Putin hinted he wanted Trump to give him access to one man — and it reveals his greatest weakness

Vladimir Putin Getty Images
  • Russian President Vladimir Putin mentioned Bill Browder’s name at his joint press conference with US President Donald Trump in Helsinki on Monday.
  • Browder is a financier behind the Magnitsky Act, a 2012 US law designed to sanction Russians suspected of carrying out human-rights offenses and freeze their assets. Several other countries also have versions of the legislation.
  • The law is believed to threaten much of Putin’s personal wealth, which is tied up in foreign assets.
  • Putin offered to allow US officials to interview Russians suspected of interfering with the 2016 election in exchange for interviewing people close to Browder.

Vladimir Putin spontaneously singled out one man who poses a unique threat to the Russian leader’s massive fortune at Monday’s press conference, and it may hint at one of Putin’s greatest weaknesses.

The man in question is Bill Browder, a US-born British financier behind the Magnitsky Act, a 2012 US law designed to sanction Russians suspected of carrying out human-rights offenses, freeze their foreign assets, and bar them from entering the US. Several countries have also passed versions of the legislation.

Many of these Russians are tied to Putin’s government, and much of Putin’s personal wealth is believed to be tied up in those foreign assets.

On Monday, Putin suggested allowing US officials to interview Russians suspected of interfering with the 2016 election in exchange for interviewing people close to Browder.

Donald Trump and Vladimir Putin

While standing alongside US President Donald Trump, the Russian president told reporters:

“We can meet you halfway. We can make another step. We can actually permit official representatives of the United States, including the members of this very commission headed by Mr. Mueller, we can let them into the country, and they will be present at this questioning.

“But in this case, there’s another condition. This kind of effort should be a mutual one. Then we would expect that the Americans would reciprocate. They would question officials, including the officers of law enforcement and intelligence service of the United States whom we believe have something to do with illegal actions on the territory of Russia. And we have to request the presence of our law enforcement.

“For instance, we can bring up Mr. Browder in this particular case. Business associates of Mr. Browder have earned over $US1.5 billion in Russia. They never paid any taxes, neither in Russia nor in the United States, and yet the money escaped the country. They were transferred to the United States. They sent a huge amount of money, $US400 million as a contribution to the campaign of Hillary Clinton.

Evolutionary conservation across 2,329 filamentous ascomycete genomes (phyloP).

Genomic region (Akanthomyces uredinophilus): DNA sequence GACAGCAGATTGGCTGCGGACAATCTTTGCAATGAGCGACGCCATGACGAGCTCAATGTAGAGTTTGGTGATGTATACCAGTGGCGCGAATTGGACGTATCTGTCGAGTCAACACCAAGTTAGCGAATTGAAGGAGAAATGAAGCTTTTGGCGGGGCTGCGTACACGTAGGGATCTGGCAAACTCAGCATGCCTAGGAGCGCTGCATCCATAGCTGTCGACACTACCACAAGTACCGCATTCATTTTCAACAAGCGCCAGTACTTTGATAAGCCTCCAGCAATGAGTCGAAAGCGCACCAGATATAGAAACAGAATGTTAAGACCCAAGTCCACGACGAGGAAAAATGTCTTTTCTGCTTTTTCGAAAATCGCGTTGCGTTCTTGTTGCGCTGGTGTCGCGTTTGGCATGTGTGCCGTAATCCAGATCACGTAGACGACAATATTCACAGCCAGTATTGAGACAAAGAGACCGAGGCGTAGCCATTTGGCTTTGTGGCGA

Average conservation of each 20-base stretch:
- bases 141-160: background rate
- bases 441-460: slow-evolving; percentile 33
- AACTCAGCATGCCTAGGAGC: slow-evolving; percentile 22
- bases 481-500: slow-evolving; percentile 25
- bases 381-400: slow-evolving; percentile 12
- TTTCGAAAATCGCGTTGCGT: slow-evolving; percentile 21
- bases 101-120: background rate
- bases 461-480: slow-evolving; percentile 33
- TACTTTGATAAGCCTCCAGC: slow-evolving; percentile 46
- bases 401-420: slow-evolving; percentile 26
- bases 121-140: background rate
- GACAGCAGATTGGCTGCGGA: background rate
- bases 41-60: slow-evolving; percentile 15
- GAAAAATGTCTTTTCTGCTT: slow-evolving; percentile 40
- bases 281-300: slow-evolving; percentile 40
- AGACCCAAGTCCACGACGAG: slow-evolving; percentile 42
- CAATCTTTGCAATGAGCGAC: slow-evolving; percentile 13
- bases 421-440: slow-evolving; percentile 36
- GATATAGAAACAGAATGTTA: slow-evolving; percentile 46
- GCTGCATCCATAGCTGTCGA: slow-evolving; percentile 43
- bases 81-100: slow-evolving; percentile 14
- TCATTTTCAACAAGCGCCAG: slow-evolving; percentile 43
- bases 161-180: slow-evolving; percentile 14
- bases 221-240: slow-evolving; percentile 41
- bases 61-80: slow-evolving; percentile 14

“Well, that’s the personal case. It might have been legal, the contribution itself. But the way the money was earned was illegal. So we have a solid reason to believe that some intelligence officers accompanied and guided these transactions. So we have an interest of questioning them.

“That could be a first step. We can also extend it. Options abound. They all can be found in an appropriate legal framework.”

Bill Browder
Browder. Getty Images/ AFP/ Bertrand Guay

Putin is ‘seriously rattled’

Browder said on Monday that Putin’s offhand remark showed he was “seriously rattled” by the Magnitsky Act’s growing popularity around the world.

Browder wrote in Time: “Putin almost never utters the names of his enemies – except for mine, which he lately seems to utter at every opportunity. To my mind, this can only mean that he is seriously rattled.”

President Barack Obama signed the Magnitsky Act into law in 2012, and other countries, including the UK, Canada, Estonia, Latvia, and Lithuania, have similar versions.

Britain amended its law in May, following the poisoning of the former Russian spy Sergei Skripal in southern England, to allow the government to impose sanctions on human-rights violators; a 2017 version allowed the government only to freeze their assets.

Browder told The Washington Post on Monday: “This is an incredibly powerful tribute to the power of the Magnitsky Act. This shows I’ve found Putin’s Achilles’ heel, that he’s very rattled by it.”

He added: “For a guy who’s supposed to be a former KGB spy, he’s got a terrible poker face.”

The act was named after Browder’s lawyer, Sergei Magnitsky, who Browder says was put in pretrial detention, tortured, and killed in Russian custody in 2009 after uncovering a tax-fraud scheme implicating high-level Kremlin officials and allies of Putin.

Putin’s ‘Pants on Fire’ Clinton allegation

Putin’s claim that Browder donated $US400 million to Clinton’s campaign was baseless, PolitiFact and The New York Times reported.

As a British citizen, Browder cannot legally donate to US candidates in a personal capacity.

However, Ziff Brothers Investments, a New York-based investment firm Browder has worked with, previously donated to Democratic Party institutions, including Clinton’s campaign, the Democratic National Committee, and the Clinton Foundation – but those sums totaled about $US1.1 million, PolitiFact said.

“The exaggeration is so great, we rate this claim Pants on Fire,” the fact-checking site said.

Browder, who was at one point Russia’s largest foreign investor, was deported from Russia in 2005 after exposing corruption in the country. Russian authorities called him a threat to national security, and a Russian court last year sentenced Browder in absentia to nine years in prison on charges of fraud and tax evasion.

Moscow has issued at least six requests to Interpol to arrest and extradite him, Browder previously said, but the agency has routinely ignored them in the past. Browder was briefly detained in Spain in May on what he said was a Russian Interpol arrest warrant.